• Going down to the “record store” to buy a “45”, “album” or even “CD.” (Give the CD a few more years.)
  • Going to an “arcade” where you can play video games, and they only cost a quarter.
  • At the same arcade, there was a section dedicated just to giant machines called “pinball.”
  • Talking on the phone in the house meant staying within a 3-foot area, literally tethered to the wall by the phone cord.
  • The biggest taste of freedom ever experienced was when Dad bought a 30-foot telephone cord.
  • Actually dialing a phone meant that there was a dial on the phone, and dialing someone took longer than the resulting conversation.
  • Driving anywhere out of your neighborhood meant you had to have a list of surrounding streets, landmarks and the conversational know-how to ask the local gas station attendant: “How do I get to Juniper Street from here??!!”
  • Communication among people was limited to two things: spoken word or written letters. OK, three: hand gestures… and we all will still use them forever.
  • Video games against opponents consisted only of the person sitting next to you, and never involved teams.
  • Board games never needed batteries.
  • Going to get something for home repair, a fishing trip, sports activity, or your dog meant going to a store usually smaller than your own home.
  • Making ice cubes was a manual process.
  • Hot meals had to be prepared and cooked for a long time.
  • Making popcorn involved popcorn kernels, oil, butter and salt.
  • Throwing out garbage was a very streamlined process.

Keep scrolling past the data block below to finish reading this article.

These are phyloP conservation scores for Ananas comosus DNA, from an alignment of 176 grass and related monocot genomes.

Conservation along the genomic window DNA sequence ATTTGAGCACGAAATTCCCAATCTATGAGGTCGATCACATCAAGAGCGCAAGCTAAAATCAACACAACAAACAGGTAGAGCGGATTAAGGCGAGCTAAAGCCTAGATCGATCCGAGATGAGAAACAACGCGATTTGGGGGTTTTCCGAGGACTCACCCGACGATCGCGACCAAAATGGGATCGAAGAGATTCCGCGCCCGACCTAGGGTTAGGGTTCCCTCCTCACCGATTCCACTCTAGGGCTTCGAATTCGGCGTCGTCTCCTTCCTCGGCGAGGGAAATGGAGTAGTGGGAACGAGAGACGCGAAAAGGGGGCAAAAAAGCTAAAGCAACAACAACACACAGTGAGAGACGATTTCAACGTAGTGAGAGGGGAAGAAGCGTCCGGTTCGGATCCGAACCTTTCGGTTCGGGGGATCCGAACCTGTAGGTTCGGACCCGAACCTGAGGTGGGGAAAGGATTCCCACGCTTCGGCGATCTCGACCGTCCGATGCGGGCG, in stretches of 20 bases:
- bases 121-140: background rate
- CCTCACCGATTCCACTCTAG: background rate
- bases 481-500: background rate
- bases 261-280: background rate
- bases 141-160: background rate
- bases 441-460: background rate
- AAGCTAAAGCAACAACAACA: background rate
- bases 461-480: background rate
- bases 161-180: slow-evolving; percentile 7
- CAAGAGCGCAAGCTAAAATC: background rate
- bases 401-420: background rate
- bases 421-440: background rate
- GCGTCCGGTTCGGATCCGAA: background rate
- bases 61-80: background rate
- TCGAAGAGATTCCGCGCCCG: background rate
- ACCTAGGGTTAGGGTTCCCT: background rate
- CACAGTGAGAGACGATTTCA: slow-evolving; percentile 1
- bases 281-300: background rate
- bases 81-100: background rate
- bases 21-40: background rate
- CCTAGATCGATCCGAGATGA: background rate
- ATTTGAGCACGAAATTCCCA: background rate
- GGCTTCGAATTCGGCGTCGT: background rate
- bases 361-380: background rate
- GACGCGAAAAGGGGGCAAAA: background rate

• Getting a sunburn sucked for about a day, and it took around six hours on the beach to get one.
  • Watching a TV show meant being in front of that TV, with all snacks at the ready, bladder empty, exactly when the show was starting.
  • That show would not be seen if the antenna wasn’t just right.
  • Toys never moved on their own, unless we were testing the effects of velocity on static objects.
  • Toys had lots of small parts.
  • Most toys were made out of wood or metal.
  • Chemistry sets actually had chemicals in them.
  • Movies about the future all had lots of blinking lights, almost no explosions, vehicles that hovered, bitchin’ sunglasses and very shiny clothes.
  • Portable music players involved lots of breakable parts, the music was loaded manually, and you had a good 30 minutes or so of enjoyment.
  • Paper was used for everything.
  • To flip through photos meant to use your hands, plus you kept the blurry ones… after waiting two weeks to get them developed.
  • Flying on a plane meant you could get to the airport about an half hour before the flight, and you didn’t have to feel nervous about security.
  • Sesame Street was relevant.
  • A fax.
  • You could lend a book to a friend or family member. (OK, maybe not my kids, but definitely my grandkids.)

Well these are just a few of the ones jogged from my feeble, aging memory. I can’t remember what I had for breakfast, so there’s a ton more. Seriously, I can’t remember what I had for breakfast. So tell me in the comments what else I forgot!